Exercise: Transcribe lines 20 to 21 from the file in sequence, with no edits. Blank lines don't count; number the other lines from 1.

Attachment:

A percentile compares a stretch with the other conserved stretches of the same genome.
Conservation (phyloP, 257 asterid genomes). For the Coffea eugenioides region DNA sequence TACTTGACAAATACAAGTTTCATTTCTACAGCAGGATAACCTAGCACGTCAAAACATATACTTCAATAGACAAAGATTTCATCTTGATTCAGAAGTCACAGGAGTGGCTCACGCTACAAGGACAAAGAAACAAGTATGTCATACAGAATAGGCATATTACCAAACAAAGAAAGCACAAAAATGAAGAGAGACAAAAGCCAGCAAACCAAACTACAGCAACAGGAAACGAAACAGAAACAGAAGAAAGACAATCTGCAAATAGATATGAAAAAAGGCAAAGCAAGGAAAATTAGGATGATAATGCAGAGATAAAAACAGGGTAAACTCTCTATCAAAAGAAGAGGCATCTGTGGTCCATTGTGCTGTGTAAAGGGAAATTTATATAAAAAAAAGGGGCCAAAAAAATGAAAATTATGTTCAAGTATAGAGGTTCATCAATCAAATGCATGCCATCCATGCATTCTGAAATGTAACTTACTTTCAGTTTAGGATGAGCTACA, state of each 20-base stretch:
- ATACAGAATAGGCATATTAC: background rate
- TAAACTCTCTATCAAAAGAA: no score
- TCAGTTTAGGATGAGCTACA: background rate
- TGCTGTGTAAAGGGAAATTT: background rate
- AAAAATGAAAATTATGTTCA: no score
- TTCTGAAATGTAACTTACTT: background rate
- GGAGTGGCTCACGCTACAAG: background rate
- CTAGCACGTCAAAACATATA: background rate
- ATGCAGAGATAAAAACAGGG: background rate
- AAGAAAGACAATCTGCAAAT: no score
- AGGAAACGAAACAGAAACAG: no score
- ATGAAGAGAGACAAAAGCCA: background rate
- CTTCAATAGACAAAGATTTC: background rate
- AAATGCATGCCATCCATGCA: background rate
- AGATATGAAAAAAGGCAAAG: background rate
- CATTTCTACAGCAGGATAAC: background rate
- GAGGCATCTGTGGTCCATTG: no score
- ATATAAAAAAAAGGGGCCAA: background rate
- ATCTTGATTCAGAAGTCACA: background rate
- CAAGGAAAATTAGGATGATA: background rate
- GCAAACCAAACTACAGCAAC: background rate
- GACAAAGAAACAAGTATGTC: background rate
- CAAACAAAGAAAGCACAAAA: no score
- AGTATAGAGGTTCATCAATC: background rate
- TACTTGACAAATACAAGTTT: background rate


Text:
- ATATAAAAAAAAGGGGCCAA: background rate
- ATCTTGATTCAGAAGTCACA: background rate